If you have reason to suspect fraud, waste, or abuse involving federal student aid funds, you should call the U.S. Department of Education's Inspector General's toll-free hotline at:
The Privacy Act
The Department of Education (the Department) uses the information that you provide on the FAFSA to determine if you are eligible to receive federal student financial aid and the amount that you are eligible to receive. Section 483 and 484 of the Higher Education Act of 1965, as amended, gives the Department the authority to ask you and your parents these questions and to collect the Social Security Numbers of you and your parents.
State and institutional student financial aid programs may also use the information provided on your FAFSA to determine if you are eligible to receive state and institutional aid and the need that you have for such aid. Therefore, we will disclose the information provided on your FAFSA to each institution listed in question 104, the state agency in your state of legal residence, and the state agencies in the states for the schools listed in question 104.
If you are applying solely for federal aid, you must answer all of the following questions that apply to you: 1-9, 14-16, 18, 21-23, 26-28, 33-37, 39-61, 63-70, 72, 75-87, 89-103, 105-106.
Without your consent, the U.S. Department of Education may disclose your information to third parties under a published "routine use." Under the published routine uses, we may disclose the information to private firms that assist the U.S. Department of Education in administering the federal student financial aid programs. However, private firms that contract with the U.S. Department of Education must maintain the safeguards required under the Privacy Act.
The Department may also send your information to other federal agencies through computer matching programs to verify your eligibility for federal student financial aid, to perform debt collection under the federal loan programs, and to minimize and prevent waste, fraud, and abuse in the federal student aid programs. Such computer matching programs include matching programs with the Internal Revenue Service, Selective Service System, Social Security Administration, Department of Veteran Affairs, and Department of Homeland Security. The Department also exchanges information with the Department of Justice to enforce Section 5301 of the Anti Drug Abuse Act.
In addition, your name, address, Social Security Number, date of birth, expected family contribution, dependency status, and state of legal residence will be sent to the state agency in your state of legal residence. This disclosure will allow you to apply for state student financial aid without necessarily having to submit an additional application form. Your application information will also be sent to the school(s) listed in question 104, or its representative, and to the state agencies in the states of the school(s) listed in question 104.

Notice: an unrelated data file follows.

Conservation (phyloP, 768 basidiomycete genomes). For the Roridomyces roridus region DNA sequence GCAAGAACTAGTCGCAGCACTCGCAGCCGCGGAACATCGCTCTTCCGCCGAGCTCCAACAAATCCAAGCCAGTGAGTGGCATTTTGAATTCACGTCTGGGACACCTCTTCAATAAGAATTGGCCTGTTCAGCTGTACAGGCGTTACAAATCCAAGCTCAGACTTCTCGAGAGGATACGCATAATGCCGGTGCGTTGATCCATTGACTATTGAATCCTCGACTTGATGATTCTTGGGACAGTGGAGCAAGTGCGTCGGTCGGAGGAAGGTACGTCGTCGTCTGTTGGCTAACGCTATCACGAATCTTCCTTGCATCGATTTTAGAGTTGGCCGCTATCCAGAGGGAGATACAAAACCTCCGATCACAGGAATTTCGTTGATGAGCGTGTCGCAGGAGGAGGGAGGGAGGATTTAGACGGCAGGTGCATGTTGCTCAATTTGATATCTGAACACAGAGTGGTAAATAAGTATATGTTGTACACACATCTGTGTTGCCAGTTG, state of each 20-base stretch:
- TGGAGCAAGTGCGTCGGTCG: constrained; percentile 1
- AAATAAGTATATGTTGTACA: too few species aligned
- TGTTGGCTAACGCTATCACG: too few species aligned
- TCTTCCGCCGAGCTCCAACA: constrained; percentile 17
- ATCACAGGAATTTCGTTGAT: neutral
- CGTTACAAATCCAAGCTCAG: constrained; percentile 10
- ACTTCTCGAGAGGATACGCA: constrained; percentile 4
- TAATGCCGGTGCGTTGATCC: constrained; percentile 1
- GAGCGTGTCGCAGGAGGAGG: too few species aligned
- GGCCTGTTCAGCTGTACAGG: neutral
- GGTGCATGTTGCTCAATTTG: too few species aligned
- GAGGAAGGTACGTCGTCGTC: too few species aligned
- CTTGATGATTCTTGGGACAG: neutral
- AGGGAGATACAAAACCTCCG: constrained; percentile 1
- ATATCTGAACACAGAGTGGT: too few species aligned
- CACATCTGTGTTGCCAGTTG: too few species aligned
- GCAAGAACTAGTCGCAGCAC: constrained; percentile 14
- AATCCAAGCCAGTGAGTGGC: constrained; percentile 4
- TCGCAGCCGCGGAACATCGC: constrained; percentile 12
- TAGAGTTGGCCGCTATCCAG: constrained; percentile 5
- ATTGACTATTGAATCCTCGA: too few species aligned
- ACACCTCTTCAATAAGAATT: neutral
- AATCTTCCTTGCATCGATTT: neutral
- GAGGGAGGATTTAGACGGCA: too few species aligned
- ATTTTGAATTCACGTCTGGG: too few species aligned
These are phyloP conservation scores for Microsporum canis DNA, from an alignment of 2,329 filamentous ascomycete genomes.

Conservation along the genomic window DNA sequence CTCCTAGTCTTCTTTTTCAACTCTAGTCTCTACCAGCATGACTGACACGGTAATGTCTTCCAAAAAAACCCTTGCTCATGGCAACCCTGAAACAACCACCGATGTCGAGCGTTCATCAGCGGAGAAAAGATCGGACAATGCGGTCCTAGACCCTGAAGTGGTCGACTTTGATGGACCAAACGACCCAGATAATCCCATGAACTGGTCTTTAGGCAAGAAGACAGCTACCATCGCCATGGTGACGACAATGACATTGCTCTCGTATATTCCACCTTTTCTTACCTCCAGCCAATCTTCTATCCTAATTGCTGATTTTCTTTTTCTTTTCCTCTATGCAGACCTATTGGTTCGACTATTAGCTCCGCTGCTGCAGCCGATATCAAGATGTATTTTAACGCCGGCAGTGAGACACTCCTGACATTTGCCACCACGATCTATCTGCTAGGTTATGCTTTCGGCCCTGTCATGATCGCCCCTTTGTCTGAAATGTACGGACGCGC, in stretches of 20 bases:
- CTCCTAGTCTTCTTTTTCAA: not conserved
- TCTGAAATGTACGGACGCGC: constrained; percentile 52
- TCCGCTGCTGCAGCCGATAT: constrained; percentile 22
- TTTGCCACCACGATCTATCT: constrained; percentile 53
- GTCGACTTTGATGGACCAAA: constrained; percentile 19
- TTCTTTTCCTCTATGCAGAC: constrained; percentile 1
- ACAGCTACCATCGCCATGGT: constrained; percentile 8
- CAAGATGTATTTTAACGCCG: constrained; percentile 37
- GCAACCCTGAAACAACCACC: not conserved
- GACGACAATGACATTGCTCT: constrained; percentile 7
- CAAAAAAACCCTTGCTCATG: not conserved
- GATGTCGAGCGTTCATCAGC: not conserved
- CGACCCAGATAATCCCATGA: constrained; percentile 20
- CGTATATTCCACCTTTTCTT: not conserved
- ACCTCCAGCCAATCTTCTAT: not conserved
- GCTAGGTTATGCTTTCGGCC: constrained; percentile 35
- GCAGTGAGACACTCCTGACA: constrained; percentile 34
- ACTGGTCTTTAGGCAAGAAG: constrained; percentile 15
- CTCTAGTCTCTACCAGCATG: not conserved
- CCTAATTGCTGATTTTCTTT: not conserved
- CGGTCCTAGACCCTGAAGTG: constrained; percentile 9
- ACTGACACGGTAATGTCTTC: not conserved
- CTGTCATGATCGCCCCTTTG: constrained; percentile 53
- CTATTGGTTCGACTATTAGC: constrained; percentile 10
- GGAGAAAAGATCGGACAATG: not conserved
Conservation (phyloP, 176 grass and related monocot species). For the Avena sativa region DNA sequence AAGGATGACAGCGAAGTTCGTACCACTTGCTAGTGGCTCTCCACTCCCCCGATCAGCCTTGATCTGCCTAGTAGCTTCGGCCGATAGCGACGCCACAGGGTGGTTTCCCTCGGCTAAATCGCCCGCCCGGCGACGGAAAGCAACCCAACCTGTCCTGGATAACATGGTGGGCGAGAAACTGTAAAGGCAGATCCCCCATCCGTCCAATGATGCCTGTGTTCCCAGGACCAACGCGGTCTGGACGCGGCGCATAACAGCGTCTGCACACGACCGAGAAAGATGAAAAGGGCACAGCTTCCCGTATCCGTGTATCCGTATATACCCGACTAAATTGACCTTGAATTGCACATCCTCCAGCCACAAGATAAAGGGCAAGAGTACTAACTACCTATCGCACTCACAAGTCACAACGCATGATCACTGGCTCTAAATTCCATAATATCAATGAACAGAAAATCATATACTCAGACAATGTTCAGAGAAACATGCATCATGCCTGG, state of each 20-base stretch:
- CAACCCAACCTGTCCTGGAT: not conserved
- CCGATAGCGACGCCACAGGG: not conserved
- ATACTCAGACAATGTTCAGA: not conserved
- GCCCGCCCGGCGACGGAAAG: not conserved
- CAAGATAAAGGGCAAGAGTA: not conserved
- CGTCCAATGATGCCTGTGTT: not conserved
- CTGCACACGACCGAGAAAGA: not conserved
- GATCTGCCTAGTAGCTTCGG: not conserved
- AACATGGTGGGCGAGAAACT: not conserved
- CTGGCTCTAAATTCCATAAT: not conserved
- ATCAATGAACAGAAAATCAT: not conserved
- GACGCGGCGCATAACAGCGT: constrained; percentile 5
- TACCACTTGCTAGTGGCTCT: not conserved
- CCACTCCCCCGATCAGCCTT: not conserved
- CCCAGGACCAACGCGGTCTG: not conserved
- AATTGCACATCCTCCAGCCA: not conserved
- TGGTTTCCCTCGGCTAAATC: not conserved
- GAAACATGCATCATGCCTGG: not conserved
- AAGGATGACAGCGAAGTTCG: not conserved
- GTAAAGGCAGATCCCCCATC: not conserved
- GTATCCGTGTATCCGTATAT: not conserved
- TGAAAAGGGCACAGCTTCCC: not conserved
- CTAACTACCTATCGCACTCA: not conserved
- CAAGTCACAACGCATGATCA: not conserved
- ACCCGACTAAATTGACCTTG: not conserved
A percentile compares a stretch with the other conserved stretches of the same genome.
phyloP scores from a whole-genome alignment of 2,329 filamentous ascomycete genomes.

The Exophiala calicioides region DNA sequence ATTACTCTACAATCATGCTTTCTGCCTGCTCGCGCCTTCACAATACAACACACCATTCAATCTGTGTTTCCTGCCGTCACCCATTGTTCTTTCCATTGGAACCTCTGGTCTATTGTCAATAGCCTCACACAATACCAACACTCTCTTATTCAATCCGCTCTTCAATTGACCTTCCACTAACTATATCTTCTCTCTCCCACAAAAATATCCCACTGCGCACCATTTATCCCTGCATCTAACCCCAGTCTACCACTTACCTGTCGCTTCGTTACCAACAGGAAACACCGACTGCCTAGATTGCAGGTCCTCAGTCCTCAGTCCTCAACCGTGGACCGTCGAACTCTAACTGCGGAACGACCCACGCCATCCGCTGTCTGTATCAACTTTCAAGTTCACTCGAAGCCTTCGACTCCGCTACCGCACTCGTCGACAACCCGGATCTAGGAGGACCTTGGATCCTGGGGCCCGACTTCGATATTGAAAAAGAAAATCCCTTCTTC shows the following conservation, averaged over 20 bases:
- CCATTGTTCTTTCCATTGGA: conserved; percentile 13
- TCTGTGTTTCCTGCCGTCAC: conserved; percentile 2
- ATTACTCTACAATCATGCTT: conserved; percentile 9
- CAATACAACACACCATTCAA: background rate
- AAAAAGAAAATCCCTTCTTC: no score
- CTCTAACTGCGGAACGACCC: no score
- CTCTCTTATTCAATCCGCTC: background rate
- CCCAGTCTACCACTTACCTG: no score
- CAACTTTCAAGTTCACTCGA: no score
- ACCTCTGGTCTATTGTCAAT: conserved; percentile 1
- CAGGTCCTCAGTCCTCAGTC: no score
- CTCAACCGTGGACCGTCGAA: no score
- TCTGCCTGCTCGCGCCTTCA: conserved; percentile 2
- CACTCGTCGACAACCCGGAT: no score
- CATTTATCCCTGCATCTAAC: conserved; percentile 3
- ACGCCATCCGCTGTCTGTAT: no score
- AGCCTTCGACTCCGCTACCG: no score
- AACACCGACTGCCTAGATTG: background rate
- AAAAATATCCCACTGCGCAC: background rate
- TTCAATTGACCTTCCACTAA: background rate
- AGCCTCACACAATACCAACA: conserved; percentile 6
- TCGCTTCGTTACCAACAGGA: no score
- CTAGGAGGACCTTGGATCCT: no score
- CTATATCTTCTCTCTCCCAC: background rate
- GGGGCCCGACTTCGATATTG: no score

Lastly, we may send your information to members of Congress if you ask them to help with federal student aid questions and to your parents or your spouse if they provided information on your form.
If the federal government, the U.S. Department of Education, or an employee of the U.S. Department of Education is involved in litigation, the Department may send information to the Department of Justice, or a court or adjudicative body, if the disclosure is related to financial aid and certain conditions are met. In addition, the Department may send your information to a foreign, federal, state, or local enforcement agency if the information submitted indicates a violation or potential violation of law, for which that agency has jurisdiction for investigation or prosecution. Finally, the Department may send your information to a consumer reporting agency if a claim is involved that is determined to be valid and overdue. This information includes identifiers from the record; the amount, status and history of the claim and the program under which the claim arose.
The Paperwork Reduction Act of 1995
The Paperwork Reduction Act of 1995 says that no one is required to respond to a collection of information unless it displays a valid OMB control number, which for the FAFSA is 1845-0001. The time required to complete the paper FAFSA is estimated to be one hour, including time to review instructions, search data resources, gather the data needed, and complete and review the information collection. If you have comments about this estimate or suggestions for improving the form, please write to:
U.S. Department of Education
Washington, DC 20202-4651